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Let the Aussie Budget Games Begin!

Look! Magic!

The long promised Budget surplus is the magic ingredient that has allowed the Reserve Bank to cut its official interest rate by 50 basis points, according to the Treasurer.

Let’s not dwell on the specific words of the RBA, but for the record: “economic conditions have been somewhat weaker than expected, while inflation has moderated”.

On Friday, the RBA released its quarterly Statement of Monetary Policy which said global growth is expected to be around 3.5% in 2012 and 4% in 2013. Now, the RBA is forecasting year end GDP growth for Australia of 3% by December 2012, 2.5-3.5% for 2013 and 3-4% for 2014. That’s not much better than the world growth figures which include the high growth Asian nations as well as the cellar-dwellers of Europe.

The continuing huge investment in Australia’s resource sector is expected to reach 9% of GDP, bolstered by the $165 billion of LNG investments and similarly vast numbers being invested in iron ore and coal mining infrastructure and operations.

Domestically, as we all know, things are quite different with weak house prices, a flaccid building industry, a limp retail industry and unsurprisingly, not much in the way of consumer and business confidence.

So the Treasurer’s 5th Federal Budget tonight should, if was to be a purely economic document, be focused on expansionary fiscal policy.

The reality will be the opposite.

Mr Swan is set to hack into any and every corner of spending to ensure a politically-driven budget surplus is printed into the headline of the document.

Australia’s working families will be cajoled into thinking that the Mining Tax and the Carbon Tax will form a basis for the enhancement of their superannuation savings and a cleaner environment.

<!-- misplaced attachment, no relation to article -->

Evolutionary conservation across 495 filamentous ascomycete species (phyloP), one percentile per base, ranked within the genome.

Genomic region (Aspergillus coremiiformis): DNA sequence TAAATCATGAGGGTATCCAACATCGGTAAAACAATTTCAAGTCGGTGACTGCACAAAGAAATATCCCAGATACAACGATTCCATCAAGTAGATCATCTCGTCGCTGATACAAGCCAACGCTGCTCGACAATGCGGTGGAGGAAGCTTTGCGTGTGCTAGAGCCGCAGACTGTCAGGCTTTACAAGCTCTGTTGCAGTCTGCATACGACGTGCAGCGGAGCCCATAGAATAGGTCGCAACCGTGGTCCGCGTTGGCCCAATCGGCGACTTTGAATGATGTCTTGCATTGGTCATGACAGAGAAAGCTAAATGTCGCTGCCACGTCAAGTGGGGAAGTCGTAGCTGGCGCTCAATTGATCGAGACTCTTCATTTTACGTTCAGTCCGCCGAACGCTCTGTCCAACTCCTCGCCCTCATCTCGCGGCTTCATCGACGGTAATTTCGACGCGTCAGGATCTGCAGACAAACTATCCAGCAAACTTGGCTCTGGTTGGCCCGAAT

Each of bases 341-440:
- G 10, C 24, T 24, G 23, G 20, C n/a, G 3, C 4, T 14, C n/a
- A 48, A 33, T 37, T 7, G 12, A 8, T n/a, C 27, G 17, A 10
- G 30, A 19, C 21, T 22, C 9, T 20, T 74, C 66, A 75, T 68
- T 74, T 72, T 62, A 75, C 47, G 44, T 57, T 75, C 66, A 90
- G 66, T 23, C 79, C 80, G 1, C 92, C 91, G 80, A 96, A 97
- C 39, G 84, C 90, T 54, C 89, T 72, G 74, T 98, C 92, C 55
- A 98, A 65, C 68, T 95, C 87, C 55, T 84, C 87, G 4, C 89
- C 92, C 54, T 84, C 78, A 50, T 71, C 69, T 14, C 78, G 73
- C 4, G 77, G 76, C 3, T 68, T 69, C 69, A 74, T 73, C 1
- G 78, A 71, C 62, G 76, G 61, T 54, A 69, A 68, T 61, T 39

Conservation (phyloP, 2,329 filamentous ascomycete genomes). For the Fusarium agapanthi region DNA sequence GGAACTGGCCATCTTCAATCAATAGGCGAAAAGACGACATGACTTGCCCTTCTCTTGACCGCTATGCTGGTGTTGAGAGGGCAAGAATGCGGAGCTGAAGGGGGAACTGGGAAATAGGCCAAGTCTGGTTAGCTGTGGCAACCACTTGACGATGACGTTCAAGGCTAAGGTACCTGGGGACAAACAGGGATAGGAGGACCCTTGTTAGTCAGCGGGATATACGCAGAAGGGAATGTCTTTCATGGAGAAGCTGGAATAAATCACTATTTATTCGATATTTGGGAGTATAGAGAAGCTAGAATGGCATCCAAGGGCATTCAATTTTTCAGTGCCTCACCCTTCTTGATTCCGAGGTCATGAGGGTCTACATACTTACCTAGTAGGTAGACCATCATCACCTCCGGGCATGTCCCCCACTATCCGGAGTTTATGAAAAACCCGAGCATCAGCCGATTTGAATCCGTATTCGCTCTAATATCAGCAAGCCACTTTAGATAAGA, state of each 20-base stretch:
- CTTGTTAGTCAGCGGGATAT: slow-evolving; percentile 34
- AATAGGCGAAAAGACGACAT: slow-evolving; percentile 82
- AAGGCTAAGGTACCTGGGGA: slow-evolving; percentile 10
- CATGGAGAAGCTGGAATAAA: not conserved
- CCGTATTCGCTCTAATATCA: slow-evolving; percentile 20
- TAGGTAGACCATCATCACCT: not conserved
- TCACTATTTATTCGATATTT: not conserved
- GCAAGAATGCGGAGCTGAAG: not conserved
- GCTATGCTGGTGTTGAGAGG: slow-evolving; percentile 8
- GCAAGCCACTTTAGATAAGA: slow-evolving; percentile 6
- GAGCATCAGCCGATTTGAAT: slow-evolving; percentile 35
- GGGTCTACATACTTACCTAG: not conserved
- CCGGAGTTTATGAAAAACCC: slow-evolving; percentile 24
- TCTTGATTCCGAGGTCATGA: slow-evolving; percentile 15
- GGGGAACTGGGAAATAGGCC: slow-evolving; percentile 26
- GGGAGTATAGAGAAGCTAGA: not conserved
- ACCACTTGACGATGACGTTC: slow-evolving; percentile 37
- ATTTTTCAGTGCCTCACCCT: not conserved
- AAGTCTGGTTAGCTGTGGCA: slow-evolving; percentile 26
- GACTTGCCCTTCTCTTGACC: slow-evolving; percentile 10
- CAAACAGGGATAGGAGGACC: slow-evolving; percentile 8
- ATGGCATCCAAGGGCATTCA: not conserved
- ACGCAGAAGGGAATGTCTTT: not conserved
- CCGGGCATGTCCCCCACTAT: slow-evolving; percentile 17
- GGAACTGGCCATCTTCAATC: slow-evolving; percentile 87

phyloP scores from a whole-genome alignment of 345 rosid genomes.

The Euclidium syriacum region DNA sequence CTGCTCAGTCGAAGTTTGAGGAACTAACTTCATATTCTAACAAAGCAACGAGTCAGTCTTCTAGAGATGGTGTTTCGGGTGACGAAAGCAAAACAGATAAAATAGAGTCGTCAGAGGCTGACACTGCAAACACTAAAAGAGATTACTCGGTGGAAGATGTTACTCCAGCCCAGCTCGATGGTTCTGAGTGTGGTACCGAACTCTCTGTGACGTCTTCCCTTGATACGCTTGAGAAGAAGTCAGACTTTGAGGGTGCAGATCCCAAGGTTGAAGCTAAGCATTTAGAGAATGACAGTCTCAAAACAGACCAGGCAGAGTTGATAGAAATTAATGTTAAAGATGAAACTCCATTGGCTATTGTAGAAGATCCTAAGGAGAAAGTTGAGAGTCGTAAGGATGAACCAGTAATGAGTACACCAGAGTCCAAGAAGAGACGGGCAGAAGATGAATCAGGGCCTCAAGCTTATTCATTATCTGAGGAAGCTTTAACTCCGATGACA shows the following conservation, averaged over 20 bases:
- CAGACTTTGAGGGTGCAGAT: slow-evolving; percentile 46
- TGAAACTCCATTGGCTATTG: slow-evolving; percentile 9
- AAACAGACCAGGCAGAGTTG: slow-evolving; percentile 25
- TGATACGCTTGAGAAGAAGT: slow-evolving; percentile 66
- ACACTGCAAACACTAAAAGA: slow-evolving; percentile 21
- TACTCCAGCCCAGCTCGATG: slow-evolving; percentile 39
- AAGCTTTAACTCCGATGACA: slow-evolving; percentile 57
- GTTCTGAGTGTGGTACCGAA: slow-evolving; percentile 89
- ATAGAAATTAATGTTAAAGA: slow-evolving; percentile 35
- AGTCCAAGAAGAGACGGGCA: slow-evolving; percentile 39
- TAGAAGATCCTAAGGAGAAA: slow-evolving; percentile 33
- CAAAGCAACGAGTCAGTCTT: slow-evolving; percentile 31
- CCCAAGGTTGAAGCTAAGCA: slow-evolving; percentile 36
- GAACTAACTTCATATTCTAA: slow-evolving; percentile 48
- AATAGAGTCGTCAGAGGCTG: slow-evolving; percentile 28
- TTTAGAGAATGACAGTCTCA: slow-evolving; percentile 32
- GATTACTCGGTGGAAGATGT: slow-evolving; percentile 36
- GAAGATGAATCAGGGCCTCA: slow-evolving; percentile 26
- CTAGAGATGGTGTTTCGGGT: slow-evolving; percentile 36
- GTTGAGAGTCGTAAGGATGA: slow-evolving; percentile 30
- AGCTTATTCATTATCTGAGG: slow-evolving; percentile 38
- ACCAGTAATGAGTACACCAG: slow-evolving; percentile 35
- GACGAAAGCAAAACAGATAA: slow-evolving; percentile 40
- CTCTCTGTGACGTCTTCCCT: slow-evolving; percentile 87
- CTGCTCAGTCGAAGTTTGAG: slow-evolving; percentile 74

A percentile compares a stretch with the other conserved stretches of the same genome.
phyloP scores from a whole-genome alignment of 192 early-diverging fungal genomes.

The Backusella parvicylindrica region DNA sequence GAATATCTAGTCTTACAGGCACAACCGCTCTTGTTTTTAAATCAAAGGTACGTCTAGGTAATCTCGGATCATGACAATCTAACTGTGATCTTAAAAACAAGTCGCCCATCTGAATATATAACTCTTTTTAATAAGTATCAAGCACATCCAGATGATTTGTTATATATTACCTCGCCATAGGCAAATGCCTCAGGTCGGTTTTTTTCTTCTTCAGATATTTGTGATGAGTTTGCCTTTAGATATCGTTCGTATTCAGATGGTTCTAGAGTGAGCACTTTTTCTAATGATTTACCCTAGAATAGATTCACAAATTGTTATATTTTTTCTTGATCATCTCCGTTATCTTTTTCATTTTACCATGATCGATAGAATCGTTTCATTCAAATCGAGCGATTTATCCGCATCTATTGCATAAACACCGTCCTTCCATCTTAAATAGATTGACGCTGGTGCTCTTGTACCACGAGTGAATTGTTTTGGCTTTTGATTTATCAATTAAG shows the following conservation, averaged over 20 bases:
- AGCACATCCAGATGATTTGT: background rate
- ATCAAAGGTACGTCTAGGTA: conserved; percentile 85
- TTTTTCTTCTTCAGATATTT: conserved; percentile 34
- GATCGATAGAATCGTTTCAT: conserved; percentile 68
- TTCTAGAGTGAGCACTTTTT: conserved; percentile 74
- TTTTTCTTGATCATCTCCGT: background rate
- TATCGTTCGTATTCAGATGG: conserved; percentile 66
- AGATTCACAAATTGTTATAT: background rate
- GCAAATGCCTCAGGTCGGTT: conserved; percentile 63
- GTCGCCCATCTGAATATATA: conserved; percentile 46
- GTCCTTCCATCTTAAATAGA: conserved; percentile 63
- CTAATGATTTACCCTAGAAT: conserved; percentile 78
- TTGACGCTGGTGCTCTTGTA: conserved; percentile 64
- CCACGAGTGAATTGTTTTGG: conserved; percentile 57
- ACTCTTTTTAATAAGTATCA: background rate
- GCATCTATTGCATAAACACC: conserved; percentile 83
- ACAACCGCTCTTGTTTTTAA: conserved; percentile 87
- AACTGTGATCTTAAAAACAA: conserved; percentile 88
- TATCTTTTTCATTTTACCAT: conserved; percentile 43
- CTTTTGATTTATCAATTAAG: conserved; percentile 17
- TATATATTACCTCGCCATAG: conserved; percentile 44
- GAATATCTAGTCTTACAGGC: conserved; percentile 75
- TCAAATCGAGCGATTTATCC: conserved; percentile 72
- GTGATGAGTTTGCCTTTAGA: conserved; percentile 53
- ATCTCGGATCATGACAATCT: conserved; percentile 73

The mining and transport industries will be aghast at the reduction in the diesel fuel rebate and clawback of the accelerated depreciation allowances.

Wayne’s budget will be littered with attacks on ‘rich’ Australians for being so rich, but this is no Robin Hood budget where the spoils of his plundering are shared with the ‘working families’.

The budget will likely be peppered with ‘delayed’ programs to conjure the impression that real savings have been made.

And the only people we can imagine who will be delighted at the massive expenditure cuts at the Australian Defence Forces will be Indonesian people smugglers.

Of interest will be the crossbench reaction to the budget. Only the government is in denial that this is a political budget so the debate over the contents could be quite interesting if the independents (which now include Craig Thomson and Peter Slipper) decide to apply any amount of scrutiny.

This budget will also reiterate many of the Green Party initiatives already announced to give the impression they haven’t been forgotten. The new Green Party leader, what’s-her-name Milne has fallen off the radar recently, but who could compete with the tabloid goings-on created by Messrs Thomson and Slipper?

The Coalition’s budget in reply might contain a few nods towards its policy direction, but it too will be short on chunky beef bits and long on thin pastry.

Words spoken by Grant Muddle.


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